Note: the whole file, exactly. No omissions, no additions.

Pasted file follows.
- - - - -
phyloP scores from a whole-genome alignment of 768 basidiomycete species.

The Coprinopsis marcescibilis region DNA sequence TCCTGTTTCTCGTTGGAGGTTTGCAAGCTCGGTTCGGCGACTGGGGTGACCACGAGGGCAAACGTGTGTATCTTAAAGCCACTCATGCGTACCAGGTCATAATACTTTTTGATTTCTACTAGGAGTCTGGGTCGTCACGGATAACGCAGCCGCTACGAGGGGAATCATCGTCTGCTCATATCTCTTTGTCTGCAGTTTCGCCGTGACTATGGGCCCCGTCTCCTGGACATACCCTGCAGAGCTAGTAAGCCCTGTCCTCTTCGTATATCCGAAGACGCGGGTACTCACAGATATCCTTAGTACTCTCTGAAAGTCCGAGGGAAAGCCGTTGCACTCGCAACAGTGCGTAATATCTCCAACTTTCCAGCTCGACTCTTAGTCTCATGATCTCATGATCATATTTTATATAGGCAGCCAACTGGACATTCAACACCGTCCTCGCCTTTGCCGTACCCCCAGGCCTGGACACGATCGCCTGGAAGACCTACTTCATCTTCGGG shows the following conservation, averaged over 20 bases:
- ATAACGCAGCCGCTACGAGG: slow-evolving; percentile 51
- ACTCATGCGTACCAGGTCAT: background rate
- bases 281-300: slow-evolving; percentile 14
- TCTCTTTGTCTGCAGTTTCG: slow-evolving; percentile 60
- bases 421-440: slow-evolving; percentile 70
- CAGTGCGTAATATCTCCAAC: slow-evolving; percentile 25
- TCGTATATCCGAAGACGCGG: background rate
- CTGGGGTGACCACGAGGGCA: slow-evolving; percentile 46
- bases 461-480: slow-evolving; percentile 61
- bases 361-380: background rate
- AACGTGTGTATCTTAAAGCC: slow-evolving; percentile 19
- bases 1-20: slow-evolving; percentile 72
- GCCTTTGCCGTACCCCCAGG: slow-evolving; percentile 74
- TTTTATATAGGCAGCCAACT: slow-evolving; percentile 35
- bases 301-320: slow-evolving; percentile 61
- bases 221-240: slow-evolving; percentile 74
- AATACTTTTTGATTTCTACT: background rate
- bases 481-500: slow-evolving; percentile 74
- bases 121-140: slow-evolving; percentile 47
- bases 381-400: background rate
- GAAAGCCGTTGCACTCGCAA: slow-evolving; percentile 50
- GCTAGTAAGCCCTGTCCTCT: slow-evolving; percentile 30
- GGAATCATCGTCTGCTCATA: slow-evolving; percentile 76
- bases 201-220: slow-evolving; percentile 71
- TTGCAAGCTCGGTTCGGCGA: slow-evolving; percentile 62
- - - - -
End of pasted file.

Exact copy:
phyloP scores from a whole-genome alignment of 768 basidiomycete species.

The Coprinopsis marcescibilis region DNA sequence TCCTGTTTCTCGTTGGAGGTTTGCAAGCTCGGTTCGGCGACTGGGGTGACCACGAGGGCAAACGTGTGTATCTTAAAGCCACTCATGCGTACCAGGTCATAATACTTTTTGATTTCTACTAGGAGTCTGGGTCGTCACGGATAACGCAGCCGCTACGAGGGGAATCATCGTCTGCTCATATCTCTTTGTCTGCAGTTTCGCCGTGACTATGGGCCCCGTCTCCTGGACATACCCTGCAGAGCTAGTAAGCCCTGTCCTCTTCGTATATCCGAAGACGCGGGTACTCACAGATATCCTTAGTACTCTCTGAAAGTCCGAGGGAAAGCCGTTGCACTCGCAACAGTGCGTAATATCTCCAACTTTCCAGCTCGACTCTTAGTCTCATGATCTCATGATCATATTTTATATAGGCAGCCAACTGGACATTCAACACCGTCCTCGCCTTTGCCGTACCCCCAGGCCTGGACACGATCGCCTGGAAGACCTACTTCATCTTCGGG shows the following conservation, averaged over 20 bases:
- ATAACGCAGCCGCTACGAGG: slow-evolving; percentile 51
- ACTCATGCGTACCAGGTCAT: background rate
- bases 281-300: slow-evolving; percentile 14
- TCTCTTTGTCTGCAGTTTCG: slow-evolving; percentile 60
- bases 421-440: slow-evolving; percentile 70
- CAGTGCGTAATATCTCCAAC: slow-evolving; percentile 25
- TCGTATATCCGAAGACGCGG: background rate
- CTGGGGTGACCACGAGGGCA: slow-evolving; percentile 46
- bases 461-480: slow-evolving; percentile 61
- bases 361-380: background rate
- AACGTGTGTATCTTAAAGCC: slow-evolving; percentile 19
- bases 1-20: slow-evolving; percentile 72
- GCCTTTGCCGTACCCCCAGG: slow-evolving; percentile 74
- TTTTATATAGGCAGCCAACT: slow-evolving; percentile 35
- bases 301-320: slow-evolving; percentile 61
- bases 221-240: slow-evolving; percentile 74
- AATACTTTTTGATTTCTACT: background rate
- bases 481-500: slow-evolving; percentile 74
- bases 121-140: slow-evolving; percentile 47
- bases 381-400: background rate
- GAAAGCCGTTGCACTCGCAA: slow-evolving; percentile 50
- GCTAGTAAGCCCTGTCCTCT: slow-evolving; percentile 30
- GGAATCATCGTCTGCTCATA: slow-evolving; percentile 76
- bases 201-220: slow-evolving; percentile 71
- TTGCAAGCTCGGTTCGGCGA: slow-evolving; percentile 62